Okay, I’ve finally figured it out. There is a secret ingredient in estrogen that goes straight to your prefrontal cortex and tells you time and again, morning to night, that you are not good enough. It’s sort of a birthright of being a female.
When I was a man, I cannot tell you how rare it was for me to question myself. Kindergarten and second grade were rough. Junior high was tough because, well, it was junior high. And I was transgender. But the rest of my life was a breeze. In high school and college, I was singled out as a student of promise and got all the attention that came with it. Once I graduated from college, life was even better. I got the jobs I wanted at the places I wanted. I knew my weaknesses, but they didn’t seem to hinder me much. I rarely questioned my abilities. Then I transitioned.
In January I spoke at a company in Washington, D.C. I told their Chief People Officer that I didn’t think I had done very well. In March I spoke at a university and told Tori from my speaker’s agency, that I didn’t think I’d been at my best. I turned in the second draft of my memoir Monday and told a bunch of friends I thought it was okay, just okay.
I met yesterday with the leaders of a conference for which I am speaking and when I got off the call I thought, “They’re probably wondering why they even booked me for this event.” A small thing happened at church last week that left all three female co-pastors questioning themselves for, like, three days. Then we had to talk about it, and talk. It had to leave John, our other co-pastor, thinking, “What’d I miss?”
When I was a man, I never understood why women were so so often so insecure. Now that I am a woman, I understand only too well. Women are insecure because the world has made women insecure. After six decades of unbridled confidence, just six years as a woman have left me with half the confidence I used to have. It is not because I am transgender. The only people who treat me prejudicially because I am transgender are evangelicals and right wing bigots and there are not many of those in my life. Most people treat me like I am a woman and always have been, and therein lies the problem.
There are a lot of ways in which men treat women that cause women to feel less than. Being treated as if you do not know what you are talking about, being interrupted when you speak and subjected to constant mansplaining are not exactly confidence builders. Since my first TEDxMileHigh talk, I’ve heard from women all over the world thanking me for validating their experience. We live in a patriarchal and misogynistic world. But that is only half of the problem. There is another reason women are insecure. Women do not empower each other. They see each other as competition.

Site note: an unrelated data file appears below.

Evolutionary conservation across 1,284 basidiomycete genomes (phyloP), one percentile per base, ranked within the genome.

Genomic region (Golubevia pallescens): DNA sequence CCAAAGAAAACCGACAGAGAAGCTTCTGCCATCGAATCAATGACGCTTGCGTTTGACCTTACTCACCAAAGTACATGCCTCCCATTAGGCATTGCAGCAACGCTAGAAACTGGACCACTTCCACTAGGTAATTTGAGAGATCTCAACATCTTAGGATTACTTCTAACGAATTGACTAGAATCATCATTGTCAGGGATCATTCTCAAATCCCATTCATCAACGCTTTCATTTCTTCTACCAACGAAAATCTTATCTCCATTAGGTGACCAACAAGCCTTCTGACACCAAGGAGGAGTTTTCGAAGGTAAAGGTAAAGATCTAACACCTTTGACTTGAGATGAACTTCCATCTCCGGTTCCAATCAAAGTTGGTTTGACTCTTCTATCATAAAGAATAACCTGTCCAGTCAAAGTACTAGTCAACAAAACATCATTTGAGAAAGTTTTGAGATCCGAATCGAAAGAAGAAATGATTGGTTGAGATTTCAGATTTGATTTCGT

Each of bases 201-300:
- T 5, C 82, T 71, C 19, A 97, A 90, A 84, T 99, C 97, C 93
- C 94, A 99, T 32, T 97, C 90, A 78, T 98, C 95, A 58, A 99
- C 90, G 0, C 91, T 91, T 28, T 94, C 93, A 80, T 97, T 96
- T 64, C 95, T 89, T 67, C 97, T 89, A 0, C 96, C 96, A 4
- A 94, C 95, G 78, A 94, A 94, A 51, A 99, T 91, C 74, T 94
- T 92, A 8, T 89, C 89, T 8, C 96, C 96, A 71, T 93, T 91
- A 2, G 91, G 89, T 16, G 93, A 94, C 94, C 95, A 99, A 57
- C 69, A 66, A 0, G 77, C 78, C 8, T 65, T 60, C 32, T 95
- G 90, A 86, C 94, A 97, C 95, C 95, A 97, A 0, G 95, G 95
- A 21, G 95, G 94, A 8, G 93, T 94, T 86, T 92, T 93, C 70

Women have been taught since childhood that they have to be perfect to compete with men, and they not only expect perfection of themselves, they expect it of each other. Because there are fewer leadership opportunities for women, they are more territorial than men, and more inclined to see another woman as a threat, not an accomplice. That has been an unwelcome reality of being a female. It is a competitive female world out there. But like many great truths, it is paradoxical. Women are competitive, but they are also collaborative.
The female heads of state of Norway, Finland, Iceland, Germany, Taiwan, and New Zealand have all successfully battled the Coronavirus. They are empathetic, so their fellow-citizens are more likely to listen to them. They are collaborative, seeing scientists as equals, not subordinates. They compromise easily, make quick course corrections when they realize they are wrong, and have humility and confidence. On the whole, I’m convinced women make the best CEOs and government leaders. They are collaborative but make no mistake about it. They are also competitive.
I’ve doubted myself more in six years than I did in the previous 60. I’m serious. If most women feel this way, and most of the ones I’ve talked with feel this way, then I don’t know how they’ve survived this long.
Or maybe I am completely wrong and have no idea what I am talking about. Maybe the patriarchal world has had nothing to do with making us this way. Maybe I was right in the beginning. Maybe there is a secret ingredient in estrogen that goes straight to your prefrontal cortex and tells you time and again, morning to night, that you are not good enough. All I know is that this doubting myself is just one more thing about being a woman that is nowhere near what I expected it to be.